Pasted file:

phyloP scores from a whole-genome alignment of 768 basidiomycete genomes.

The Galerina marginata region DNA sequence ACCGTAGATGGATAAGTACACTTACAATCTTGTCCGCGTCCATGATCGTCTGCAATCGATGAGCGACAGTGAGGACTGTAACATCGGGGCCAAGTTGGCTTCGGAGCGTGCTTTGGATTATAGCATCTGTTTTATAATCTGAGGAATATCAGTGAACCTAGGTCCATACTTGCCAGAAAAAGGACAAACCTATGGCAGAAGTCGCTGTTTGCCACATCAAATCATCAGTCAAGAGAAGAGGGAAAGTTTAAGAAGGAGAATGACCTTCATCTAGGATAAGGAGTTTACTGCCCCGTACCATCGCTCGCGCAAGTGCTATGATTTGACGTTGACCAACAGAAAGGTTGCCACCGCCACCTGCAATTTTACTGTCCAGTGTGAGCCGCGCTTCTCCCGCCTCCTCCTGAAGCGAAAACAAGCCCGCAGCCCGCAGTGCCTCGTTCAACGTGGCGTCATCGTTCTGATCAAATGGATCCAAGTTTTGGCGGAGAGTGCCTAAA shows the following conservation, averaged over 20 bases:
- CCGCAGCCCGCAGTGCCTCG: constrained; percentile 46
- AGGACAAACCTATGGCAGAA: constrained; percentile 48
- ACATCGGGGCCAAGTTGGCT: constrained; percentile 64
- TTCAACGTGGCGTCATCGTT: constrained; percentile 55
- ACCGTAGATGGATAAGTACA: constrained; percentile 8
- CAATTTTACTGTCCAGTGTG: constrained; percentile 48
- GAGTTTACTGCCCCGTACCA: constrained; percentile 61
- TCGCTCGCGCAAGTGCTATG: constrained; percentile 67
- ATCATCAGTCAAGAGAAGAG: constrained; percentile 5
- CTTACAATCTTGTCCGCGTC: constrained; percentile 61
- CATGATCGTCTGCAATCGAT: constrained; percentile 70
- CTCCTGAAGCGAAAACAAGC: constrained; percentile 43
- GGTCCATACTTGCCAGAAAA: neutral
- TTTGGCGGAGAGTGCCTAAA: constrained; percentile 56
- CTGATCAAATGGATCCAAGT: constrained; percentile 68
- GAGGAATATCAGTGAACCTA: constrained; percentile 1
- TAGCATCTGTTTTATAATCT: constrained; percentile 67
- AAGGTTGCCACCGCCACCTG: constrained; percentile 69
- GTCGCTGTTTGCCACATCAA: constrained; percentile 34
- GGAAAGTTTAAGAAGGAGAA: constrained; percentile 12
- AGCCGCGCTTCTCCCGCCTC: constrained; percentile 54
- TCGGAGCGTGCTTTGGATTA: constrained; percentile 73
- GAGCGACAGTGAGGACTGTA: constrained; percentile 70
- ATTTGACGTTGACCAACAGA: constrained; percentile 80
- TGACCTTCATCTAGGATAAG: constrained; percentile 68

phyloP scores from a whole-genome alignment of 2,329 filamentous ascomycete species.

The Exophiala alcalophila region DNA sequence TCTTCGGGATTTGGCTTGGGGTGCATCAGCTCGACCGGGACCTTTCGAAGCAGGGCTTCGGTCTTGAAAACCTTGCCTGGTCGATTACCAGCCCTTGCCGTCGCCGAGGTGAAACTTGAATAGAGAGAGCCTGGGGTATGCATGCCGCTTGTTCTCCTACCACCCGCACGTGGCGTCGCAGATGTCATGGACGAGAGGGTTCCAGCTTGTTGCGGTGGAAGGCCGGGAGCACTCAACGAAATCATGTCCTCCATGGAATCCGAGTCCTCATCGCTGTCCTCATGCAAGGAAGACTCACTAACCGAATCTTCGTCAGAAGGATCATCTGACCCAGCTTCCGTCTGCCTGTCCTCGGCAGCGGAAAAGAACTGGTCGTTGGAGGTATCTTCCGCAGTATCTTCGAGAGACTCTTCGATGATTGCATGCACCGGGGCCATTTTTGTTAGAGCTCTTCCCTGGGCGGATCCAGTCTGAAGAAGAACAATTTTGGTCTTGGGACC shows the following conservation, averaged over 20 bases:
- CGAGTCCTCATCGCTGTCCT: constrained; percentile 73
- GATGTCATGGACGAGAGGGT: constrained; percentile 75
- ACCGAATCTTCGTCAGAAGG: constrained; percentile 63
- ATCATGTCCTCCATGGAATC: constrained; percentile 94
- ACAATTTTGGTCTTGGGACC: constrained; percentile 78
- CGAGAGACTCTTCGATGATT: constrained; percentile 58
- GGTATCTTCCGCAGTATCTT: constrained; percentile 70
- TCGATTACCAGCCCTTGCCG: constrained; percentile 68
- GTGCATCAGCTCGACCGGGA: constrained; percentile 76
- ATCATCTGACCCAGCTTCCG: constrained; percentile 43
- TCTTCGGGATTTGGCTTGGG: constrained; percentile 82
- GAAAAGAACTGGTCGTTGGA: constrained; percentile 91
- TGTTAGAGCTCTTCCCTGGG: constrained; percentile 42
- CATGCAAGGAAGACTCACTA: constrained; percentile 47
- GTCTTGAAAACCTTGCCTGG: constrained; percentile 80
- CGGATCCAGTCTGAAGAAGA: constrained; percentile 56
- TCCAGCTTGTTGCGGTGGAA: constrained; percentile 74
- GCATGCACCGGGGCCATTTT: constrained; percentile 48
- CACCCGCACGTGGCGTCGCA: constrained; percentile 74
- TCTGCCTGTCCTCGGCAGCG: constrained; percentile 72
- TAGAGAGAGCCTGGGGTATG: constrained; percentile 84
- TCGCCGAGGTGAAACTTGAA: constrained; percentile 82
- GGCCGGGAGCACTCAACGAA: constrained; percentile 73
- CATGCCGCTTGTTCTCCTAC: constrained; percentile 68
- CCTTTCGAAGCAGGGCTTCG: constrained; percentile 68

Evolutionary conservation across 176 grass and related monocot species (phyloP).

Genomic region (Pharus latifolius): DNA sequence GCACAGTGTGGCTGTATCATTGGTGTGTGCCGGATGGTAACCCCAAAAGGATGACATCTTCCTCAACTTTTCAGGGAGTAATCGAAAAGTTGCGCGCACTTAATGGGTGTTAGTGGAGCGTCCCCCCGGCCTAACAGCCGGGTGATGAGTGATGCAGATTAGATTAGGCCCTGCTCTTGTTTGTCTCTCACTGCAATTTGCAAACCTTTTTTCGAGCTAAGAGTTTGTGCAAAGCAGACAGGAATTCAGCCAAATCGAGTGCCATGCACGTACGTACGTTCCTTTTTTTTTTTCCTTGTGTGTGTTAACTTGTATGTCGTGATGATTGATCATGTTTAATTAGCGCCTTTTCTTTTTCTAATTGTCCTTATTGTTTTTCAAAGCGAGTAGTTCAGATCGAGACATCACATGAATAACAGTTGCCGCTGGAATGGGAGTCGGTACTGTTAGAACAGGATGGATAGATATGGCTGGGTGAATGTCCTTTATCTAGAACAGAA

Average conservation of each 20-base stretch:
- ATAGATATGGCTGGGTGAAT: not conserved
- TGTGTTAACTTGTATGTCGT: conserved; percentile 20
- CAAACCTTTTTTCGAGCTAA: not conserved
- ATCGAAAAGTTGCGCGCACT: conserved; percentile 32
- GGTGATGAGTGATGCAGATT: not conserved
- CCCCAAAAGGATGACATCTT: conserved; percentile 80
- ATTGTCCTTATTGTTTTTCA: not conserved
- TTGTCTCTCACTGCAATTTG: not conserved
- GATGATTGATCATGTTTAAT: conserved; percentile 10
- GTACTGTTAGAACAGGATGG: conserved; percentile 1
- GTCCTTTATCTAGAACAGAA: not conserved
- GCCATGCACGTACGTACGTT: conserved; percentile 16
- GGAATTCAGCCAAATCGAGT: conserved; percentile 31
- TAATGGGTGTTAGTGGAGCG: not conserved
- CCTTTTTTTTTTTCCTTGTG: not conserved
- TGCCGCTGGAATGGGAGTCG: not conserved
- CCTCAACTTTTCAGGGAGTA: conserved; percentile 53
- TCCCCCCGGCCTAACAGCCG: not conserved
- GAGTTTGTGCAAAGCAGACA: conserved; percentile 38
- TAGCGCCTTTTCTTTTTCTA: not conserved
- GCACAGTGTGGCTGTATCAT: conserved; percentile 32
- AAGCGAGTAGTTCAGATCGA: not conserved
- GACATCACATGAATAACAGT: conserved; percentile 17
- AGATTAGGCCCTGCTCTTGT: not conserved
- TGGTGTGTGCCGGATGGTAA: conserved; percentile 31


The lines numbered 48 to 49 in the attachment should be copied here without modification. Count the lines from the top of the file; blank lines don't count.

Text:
- CACCCGCACGTGGCGTCGCA: constrained; percentile 74
- TCTGCCTGTCCTCGGCAGCG: constrained; percentile 72